“Project Alexandria – In Pursuit of Commonsense AI” by Scott Yih

Enabling machines with commonsense, the knowledge that virtually every person has, is an important quest towards artificial general intelligence. In this talk, I’m going to introduce the new initiative on commonsense AI, Project Alexandria, at Allen Institute for Artificial Intelligence (AI2). I will first describe briefly the vision of this project and review some of the past research efforts on commonsense knowledge representation and reasoning, explaining why it is a difficult problem. In order to encourage the community to make progress on commonsense AI, our focus in the first year of Project Alexandria is to create a large-scale benchmark dataset. I will talk about our latest work on producing natural commonsense questions by pairing crowd workers to play games, and share some of the lessons we learned.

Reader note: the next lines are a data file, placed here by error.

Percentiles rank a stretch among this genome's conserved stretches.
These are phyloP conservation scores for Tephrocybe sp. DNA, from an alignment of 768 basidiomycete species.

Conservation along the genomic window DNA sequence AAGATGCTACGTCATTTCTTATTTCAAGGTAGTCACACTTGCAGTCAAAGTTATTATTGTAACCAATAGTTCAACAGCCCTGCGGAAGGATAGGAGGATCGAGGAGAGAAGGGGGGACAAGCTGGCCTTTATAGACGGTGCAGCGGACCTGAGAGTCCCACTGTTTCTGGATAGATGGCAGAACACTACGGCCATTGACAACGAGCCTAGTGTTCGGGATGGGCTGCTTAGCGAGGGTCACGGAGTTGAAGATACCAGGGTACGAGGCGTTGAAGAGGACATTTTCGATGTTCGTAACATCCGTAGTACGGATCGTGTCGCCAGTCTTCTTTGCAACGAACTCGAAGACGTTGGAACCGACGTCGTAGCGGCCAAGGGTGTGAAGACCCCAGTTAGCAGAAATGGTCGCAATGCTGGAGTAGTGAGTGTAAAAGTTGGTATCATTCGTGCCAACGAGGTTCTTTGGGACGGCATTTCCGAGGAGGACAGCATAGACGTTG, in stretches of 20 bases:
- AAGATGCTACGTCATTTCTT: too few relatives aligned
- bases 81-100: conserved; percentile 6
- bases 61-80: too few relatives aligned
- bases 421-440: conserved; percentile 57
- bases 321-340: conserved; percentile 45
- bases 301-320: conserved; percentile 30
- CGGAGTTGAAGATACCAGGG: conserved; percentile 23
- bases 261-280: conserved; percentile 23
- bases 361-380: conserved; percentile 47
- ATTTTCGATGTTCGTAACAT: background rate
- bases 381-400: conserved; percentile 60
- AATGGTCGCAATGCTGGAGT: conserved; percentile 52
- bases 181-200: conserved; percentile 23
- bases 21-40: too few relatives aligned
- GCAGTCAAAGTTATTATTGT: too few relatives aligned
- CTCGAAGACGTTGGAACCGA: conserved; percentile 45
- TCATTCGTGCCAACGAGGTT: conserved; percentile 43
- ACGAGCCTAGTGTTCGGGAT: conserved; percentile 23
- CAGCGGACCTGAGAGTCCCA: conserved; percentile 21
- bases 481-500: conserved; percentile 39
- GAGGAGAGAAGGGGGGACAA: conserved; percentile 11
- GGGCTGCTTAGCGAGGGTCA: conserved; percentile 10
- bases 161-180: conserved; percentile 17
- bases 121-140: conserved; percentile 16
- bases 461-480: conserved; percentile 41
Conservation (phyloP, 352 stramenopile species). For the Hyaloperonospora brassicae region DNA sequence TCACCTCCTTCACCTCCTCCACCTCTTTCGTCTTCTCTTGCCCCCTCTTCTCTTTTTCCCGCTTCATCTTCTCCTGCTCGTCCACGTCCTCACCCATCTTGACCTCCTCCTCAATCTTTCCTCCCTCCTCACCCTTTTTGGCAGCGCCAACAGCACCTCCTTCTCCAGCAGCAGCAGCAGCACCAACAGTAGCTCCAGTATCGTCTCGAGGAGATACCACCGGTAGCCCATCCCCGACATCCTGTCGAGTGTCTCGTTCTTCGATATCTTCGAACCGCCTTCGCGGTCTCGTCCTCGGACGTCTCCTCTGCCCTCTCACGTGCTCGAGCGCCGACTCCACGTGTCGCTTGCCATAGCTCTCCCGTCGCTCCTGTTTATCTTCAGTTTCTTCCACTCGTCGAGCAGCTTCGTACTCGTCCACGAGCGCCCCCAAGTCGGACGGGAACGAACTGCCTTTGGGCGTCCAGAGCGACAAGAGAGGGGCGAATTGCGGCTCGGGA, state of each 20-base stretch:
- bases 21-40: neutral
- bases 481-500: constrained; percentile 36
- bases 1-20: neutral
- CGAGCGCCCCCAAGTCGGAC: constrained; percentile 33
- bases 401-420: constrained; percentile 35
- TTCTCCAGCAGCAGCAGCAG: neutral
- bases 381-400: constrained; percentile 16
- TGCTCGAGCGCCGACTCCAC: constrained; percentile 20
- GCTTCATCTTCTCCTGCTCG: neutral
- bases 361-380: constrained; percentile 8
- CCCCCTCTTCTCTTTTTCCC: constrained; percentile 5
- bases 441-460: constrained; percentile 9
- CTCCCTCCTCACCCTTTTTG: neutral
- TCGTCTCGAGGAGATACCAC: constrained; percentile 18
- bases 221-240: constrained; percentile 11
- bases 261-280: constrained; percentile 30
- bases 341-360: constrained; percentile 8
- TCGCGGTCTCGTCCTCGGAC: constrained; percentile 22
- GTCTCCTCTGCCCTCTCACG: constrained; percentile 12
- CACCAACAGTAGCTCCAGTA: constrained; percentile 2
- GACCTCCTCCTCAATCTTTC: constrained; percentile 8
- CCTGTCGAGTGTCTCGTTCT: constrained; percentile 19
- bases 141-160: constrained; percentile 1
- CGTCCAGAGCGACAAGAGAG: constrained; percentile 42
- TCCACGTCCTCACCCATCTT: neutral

Scott Wen-tau Yih a Principal Research Scientist at Allen Institute for Artificial Intelligence (AI2). His research interests include natural language processing, machine learning and information retrieval. Yih received his Ph.D. in computer science at the University of Illinois at Urbana-Champaign. His work on joint inference using integer linear programming (ILP) has been widely adopted in the NLP community for numerous structured prediction problems. Prior to joining AI2, Yih has spent 12 years at Microsoft Research, working on a variety of projects including email spam filtering, keyword extraction and search & ad relevance. His recent work focuses on continuous representations and neural network models, with applications in knowledge base embedding, semantic parsing and question answering. Yih received the best paper award from CoNLL-2011, an outstanding paper award from ACL-2015 and has served as area co-chairs (HLT-NAACL-12, ACL-14, EMNLP-16,17,18), program co-chairs (CEAS-09, CoNLL-14) and action/associated editors (TACL, JAIR) in recent years. He is also a co-presenter for several tutorials on topics including Semantic Role Labeling (NAACL-HLT-06, AAAI-07), Deep Learning for NLP (SLT-14, NAACL-HLT-15, IJCAI-16), NLP for Precision Medicine (ACL-17, AAAI-18).